Monday, 2 November 2015

Must reads about the Cross

I read an article in a university magazine where one of the chaplains claimed that the cross is not the crux of Christianity.  Similarly a youth leader explained to a group of us why the cross doesn’t feature in the logo of his organisation—he said that the cross is ‘bad public relations.’  I find all this staggering given the fact that the apostle Paul can summarise his message by simply saying that he preached Christ crucified.

When evangelicals are asked to define their core beliefs the cross is always included.  For example, the statement of faith for Evangelical Alliance Ireland includes our belief in the ‘substitutionary atoning death on the cross.’  Christ died the death I deserved.  He took the punishment my sin earned.  This is the grounds of my peace.  This is great news.

So, in this age of theological vagueness, I have two books to recommend.  One book is heavy, and the other is light.  One book is long, and the other is short.  One book should be read quickly, and the other should be pondered over and digested.

The first book is C. J. Mahaney’s delightful ‘Living the Cross-Centred Life.’   This is a refreshing and inspiring read that won’t take even a slow reader like me long to get through.

The second is John Stott’s ‘The Cross of Christ.’  Of all Stott’s books this is the best.  It is comprehensive and will take time to get through, but will more than repay the effort.

I finish with some words of John Wesley (the eighteenth-century evangelist and founder of Methodism).  Wesley declared that because of Christ’s death on the cross:

‘His [the Christian’s] sins, all his sins, in thought, word, and deed, are covered, are blotted out, shall not be remembered or mentioned against him any more than if they had not been. God will not inflict on that sinner what he deserved to suffer because the Son of his love hath suffered for him. And from the time we are "accepted through the beloved," "reconciled to God through his blood," he loves and blesses and watches over us for good, even as if we had never sinned.' [from Wesley's sermon entitled 'Justification by faith']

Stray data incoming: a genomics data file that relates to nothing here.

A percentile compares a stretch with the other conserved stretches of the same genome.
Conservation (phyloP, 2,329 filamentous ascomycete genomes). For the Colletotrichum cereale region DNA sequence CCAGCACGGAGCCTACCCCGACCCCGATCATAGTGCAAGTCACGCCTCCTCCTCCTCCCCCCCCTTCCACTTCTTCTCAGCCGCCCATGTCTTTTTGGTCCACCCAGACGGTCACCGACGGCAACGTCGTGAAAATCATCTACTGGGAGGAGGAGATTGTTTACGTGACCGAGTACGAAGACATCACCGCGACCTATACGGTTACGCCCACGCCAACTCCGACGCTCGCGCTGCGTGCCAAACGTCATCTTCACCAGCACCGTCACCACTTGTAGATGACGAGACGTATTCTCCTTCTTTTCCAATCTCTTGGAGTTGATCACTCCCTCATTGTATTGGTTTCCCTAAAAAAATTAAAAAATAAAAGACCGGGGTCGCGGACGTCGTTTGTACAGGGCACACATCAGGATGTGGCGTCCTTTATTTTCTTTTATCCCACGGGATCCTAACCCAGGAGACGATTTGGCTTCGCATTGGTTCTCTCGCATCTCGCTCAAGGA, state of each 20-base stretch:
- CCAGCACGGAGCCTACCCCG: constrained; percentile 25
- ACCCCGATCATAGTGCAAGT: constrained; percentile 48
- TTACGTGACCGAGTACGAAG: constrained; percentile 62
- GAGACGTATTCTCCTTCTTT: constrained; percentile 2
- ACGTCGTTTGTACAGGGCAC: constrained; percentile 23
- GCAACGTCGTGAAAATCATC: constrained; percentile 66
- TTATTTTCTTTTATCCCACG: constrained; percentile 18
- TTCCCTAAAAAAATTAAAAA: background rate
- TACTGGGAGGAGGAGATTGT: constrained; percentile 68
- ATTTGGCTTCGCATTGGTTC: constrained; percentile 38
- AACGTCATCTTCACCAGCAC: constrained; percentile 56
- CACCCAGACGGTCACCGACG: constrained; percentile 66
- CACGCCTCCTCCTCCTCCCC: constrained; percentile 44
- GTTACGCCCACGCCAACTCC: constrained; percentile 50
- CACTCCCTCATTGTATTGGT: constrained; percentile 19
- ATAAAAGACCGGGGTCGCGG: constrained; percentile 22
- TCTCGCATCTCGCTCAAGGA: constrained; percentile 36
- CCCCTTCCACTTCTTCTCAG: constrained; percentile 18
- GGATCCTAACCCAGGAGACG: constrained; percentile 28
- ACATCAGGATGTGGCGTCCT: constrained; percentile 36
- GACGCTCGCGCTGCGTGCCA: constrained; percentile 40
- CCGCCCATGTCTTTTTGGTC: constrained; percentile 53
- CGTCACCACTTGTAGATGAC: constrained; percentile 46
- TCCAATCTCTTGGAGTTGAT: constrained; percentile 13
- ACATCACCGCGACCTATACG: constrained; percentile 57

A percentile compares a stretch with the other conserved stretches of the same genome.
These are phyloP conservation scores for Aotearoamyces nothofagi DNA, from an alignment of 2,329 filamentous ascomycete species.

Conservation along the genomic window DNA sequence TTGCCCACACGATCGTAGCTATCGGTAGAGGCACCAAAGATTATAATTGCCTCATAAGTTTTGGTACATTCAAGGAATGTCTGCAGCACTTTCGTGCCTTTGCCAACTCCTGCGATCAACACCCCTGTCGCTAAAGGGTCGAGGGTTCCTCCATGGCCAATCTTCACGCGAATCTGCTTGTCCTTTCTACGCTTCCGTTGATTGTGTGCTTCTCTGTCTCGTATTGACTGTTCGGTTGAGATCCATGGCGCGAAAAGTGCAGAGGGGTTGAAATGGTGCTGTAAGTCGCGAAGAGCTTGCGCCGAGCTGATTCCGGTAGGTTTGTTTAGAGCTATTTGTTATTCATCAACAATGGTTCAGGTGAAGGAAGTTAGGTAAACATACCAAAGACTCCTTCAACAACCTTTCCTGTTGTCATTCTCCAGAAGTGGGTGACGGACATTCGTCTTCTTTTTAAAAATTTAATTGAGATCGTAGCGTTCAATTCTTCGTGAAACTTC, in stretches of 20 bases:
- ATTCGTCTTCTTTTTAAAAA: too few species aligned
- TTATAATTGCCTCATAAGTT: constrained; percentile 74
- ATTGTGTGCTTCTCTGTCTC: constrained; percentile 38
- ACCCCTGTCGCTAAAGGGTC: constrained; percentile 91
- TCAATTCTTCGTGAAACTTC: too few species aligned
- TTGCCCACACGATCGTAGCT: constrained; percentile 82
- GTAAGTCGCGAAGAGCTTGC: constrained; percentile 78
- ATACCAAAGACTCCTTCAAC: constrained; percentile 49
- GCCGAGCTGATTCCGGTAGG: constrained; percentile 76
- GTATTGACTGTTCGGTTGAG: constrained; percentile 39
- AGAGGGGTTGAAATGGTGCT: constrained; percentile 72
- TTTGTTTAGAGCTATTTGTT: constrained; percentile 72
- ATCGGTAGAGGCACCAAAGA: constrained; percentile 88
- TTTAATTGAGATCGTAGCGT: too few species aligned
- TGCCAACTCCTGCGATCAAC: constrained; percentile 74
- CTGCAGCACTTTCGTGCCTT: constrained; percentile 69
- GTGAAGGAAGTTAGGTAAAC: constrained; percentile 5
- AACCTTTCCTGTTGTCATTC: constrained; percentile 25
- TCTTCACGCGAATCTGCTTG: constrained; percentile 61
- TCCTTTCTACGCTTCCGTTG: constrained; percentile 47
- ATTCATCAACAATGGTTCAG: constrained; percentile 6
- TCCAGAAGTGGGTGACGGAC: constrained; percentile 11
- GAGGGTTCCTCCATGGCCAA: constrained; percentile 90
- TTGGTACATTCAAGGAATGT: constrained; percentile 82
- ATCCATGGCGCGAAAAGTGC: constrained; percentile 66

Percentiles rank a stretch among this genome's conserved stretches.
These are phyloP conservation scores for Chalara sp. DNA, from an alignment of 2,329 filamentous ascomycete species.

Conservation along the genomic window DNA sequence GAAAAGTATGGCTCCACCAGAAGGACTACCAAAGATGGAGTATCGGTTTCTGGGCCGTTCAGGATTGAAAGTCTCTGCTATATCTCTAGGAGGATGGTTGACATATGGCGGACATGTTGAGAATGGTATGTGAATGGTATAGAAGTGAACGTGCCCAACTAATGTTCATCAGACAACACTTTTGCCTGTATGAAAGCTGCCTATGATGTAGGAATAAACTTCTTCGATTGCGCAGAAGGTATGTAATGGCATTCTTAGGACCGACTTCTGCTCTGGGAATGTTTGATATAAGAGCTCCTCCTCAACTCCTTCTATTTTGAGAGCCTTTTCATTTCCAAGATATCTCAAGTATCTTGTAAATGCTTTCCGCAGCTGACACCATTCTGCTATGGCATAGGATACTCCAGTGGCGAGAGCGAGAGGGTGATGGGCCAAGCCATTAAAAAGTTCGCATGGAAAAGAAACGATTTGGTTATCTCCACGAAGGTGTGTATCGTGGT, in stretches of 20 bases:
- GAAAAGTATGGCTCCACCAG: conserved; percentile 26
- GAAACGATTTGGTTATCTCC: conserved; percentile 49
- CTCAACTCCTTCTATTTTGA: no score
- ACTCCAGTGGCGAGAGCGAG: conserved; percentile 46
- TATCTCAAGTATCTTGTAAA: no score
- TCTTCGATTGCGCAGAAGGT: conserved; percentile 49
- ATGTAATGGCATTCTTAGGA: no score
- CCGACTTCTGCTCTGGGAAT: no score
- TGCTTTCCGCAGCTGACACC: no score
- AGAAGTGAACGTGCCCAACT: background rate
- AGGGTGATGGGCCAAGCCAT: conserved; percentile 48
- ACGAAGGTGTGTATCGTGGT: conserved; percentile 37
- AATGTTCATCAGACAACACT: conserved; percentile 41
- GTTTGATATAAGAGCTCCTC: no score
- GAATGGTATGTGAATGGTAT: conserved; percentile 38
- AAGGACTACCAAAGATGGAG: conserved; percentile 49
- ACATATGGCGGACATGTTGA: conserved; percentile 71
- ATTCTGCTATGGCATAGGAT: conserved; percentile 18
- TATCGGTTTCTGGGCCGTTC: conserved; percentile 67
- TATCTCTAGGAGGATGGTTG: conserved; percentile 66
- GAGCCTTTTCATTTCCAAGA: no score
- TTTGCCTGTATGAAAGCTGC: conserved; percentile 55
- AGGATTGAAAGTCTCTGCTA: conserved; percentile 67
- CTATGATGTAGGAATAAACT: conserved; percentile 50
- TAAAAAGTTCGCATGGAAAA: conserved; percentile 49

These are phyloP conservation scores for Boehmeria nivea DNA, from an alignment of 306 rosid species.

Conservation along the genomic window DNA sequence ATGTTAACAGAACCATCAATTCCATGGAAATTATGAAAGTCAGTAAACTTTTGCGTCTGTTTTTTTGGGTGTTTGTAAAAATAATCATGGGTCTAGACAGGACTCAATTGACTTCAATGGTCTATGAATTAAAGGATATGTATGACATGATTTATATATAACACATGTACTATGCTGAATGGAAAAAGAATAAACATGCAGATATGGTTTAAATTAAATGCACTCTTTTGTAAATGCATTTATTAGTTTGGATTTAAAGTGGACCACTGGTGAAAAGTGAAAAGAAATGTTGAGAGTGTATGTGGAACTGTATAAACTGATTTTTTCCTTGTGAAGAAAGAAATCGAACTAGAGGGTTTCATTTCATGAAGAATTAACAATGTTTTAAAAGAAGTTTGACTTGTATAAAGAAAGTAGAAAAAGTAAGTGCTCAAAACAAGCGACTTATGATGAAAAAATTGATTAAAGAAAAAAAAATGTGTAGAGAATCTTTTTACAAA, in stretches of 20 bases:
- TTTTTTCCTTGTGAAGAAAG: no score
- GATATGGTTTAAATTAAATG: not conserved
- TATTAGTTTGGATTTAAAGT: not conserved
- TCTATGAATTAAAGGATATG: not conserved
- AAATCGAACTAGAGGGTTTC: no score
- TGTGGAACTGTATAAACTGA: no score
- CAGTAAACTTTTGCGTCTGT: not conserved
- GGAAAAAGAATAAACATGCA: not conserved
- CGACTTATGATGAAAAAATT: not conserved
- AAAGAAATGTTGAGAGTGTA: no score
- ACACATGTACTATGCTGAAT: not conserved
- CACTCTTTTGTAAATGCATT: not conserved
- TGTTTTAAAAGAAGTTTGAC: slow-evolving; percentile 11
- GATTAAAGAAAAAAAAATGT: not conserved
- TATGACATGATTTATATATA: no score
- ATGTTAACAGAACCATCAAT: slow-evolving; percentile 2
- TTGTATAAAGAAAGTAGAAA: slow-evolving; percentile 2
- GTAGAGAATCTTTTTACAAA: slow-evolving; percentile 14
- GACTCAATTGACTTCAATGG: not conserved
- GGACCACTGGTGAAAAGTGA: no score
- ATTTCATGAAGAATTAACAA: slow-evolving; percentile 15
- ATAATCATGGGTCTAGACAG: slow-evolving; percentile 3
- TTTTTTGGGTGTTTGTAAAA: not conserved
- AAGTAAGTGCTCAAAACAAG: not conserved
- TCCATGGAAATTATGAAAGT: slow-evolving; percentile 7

jmark said...

Great recommendations Paul - "The Cross He Bore" by Fredrick Leahy is also superb book (and by a Donegal man for extra goodness!)

To whom it may concern said...

Thanks a million jmark. I will seek to get my hands on the Leahy book. God bless you in your work. Paul

Al DeFilippo said...

Thank you for the post. For more on John Wesley, I would like to invite you to the website for the book series, The Asbury Triptych Series. The trilogy based on the life of Francis Asbury, the young protégé of John Wesley and George Whitefield, opens with the book, Black Country. The opening novel in this three-book series details the amazing movement of Wesley and Whitefield in England and Ireland as well as its life-changing effect on a Great Britain sadly in need of transformation. Black Country also details the Wesleyan movement's effect on the future leader of Christianity in the American colonies, Francis Asbury. The website for the book series is Please enjoy the numerous articles on the website. Again, thank you, for the post.

To whom it may concern said...

Thanks Al